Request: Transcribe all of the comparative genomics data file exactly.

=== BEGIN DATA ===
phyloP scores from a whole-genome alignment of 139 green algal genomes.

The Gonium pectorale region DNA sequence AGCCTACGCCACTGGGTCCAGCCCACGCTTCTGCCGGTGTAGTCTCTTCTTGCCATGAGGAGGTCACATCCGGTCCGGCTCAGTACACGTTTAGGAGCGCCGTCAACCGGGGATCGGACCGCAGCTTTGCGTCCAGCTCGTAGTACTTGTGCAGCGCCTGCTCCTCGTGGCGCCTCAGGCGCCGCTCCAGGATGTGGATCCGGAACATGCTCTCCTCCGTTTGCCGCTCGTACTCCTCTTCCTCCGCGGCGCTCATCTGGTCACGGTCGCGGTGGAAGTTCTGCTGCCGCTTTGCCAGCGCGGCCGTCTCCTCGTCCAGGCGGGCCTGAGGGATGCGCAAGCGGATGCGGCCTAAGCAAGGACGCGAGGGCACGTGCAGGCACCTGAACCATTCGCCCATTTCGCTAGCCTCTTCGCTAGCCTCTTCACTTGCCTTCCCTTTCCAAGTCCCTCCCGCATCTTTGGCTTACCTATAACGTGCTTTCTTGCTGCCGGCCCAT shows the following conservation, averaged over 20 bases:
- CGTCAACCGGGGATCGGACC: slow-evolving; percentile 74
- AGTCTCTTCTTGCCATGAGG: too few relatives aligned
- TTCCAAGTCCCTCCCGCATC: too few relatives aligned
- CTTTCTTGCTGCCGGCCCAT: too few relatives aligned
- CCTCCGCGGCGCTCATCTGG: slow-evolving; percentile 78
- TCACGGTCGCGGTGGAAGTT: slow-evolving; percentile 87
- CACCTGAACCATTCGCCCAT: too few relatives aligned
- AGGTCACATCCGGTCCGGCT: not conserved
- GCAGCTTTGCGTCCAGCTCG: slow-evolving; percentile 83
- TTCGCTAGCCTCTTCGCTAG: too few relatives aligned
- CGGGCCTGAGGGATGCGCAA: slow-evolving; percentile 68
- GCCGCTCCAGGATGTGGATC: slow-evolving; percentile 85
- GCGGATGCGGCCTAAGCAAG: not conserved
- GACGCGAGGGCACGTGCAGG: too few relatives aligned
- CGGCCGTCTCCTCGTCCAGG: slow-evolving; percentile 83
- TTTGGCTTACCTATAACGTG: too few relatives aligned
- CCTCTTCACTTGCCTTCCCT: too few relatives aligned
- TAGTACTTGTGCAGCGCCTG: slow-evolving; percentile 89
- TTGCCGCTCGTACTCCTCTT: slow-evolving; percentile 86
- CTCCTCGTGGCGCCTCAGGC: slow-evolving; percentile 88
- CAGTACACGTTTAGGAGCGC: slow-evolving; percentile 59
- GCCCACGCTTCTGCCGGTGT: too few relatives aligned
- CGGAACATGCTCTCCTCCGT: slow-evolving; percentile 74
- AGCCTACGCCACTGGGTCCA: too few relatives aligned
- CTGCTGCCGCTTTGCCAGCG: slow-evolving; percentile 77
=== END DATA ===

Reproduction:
phyloP scores from a whole-genome alignment of 139 green algal genomes.

The Gonium pectorale region DNA sequence AGCCTACGCCACTGGGTCCAGCCCACGCTTCTGCCGGTGTAGTCTCTTCTTGCCATGAGGAGGTCACATCCGGTCCGGCTCAGTACACGTTTAGGAGCGCCGTCAACCGGGGATCGGACCGCAGCTTTGCGTCCAGCTCGTAGTACTTGTGCAGCGCCTGCTCCTCGTGGCGCCTCAGGCGCCGCTCCAGGATGTGGATCCGGAACATGCTCTCCTCCGTTTGCCGCTCGTACTCCTCTTCCTCCGCGGCGCTCATCTGGTCACGGTCGCGGTGGAAGTTCTGCTGCCGCTTTGCCAGCGCGGCCGTCTCCTCGTCCAGGCGGGCCTGAGGGATGCGCAAGCGGATGCGGCCTAAGCAAGGACGCGAGGGCACGTGCAGGCACCTGAACCATTCGCCCATTTCGCTAGCCTCTTCGCTAGCCTCTTCACTTGCCTTCCCTTTCCAAGTCCCTCCCGCATCTTTGGCTTACCTATAACGTGCTTTCTTGCTGCCGGCCCAT shows the following conservation, averaged over 20 bases:
- CGTCAACCGGGGATCGGACC: slow-evolving; percentile 74
- AGTCTCTTCTTGCCATGAGG: too few relatives aligned
- TTCCAAGTCCCTCCCGCATC: too few relatives aligned
- CTTTCTTGCTGCCGGCCCAT: too few relatives aligned
- CCTCCGCGGCGCTCATCTGG: slow-evolving; percentile 78
- TCACGGTCGCGGTGGAAGTT: slow-evolving; percentile 87
- CACCTGAACCATTCGCCCAT: too few relatives aligned
- AGGTCACATCCGGTCCGGCT: not conserved
- GCAGCTTTGCGTCCAGCTCG: slow-evolving; percentile 83
- TTCGCTAGCCTCTTCGCTAG: too few relatives aligned
- CGGGCCTGAGGGATGCGCAA: slow-evolving; percentile 68
- GCCGCTCCAGGATGTGGATC: slow-evolving; percentile 85
- GCGGATGCGGCCTAAGCAAG: not conserved
- GACGCGAGGGCACGTGCAGG: too few relatives aligned
- CGGCCGTCTCCTCGTCCAGG: slow-evolving; percentile 83
- TTTGGCTTACCTATAACGTG: too few relatives aligned
- CCTCTTCACTTGCCTTCCCT: too few relatives aligned
- TAGTACTTGTGCAGCGCCTG: slow-evolving; percentile 89
- TTGCCGCTCGTACTCCTCTT: slow-evolving; percentile 86
- CTCCTCGTGGCGCCTCAGGC: slow-evolving; percentile 88
- CAGTACACGTTTAGGAGCGC: slow-evolving; percentile 59
- GCCCACGCTTCTGCCGGTGT: too few relatives aligned
- CGGAACATGCTCTCCTCCGT: slow-evolving; percentile 74
- AGCCTACGCCACTGGGTCCA: too few relatives aligned
- CTGCTGCCGCTTTGCCAGCG: slow-evolving; percentile 77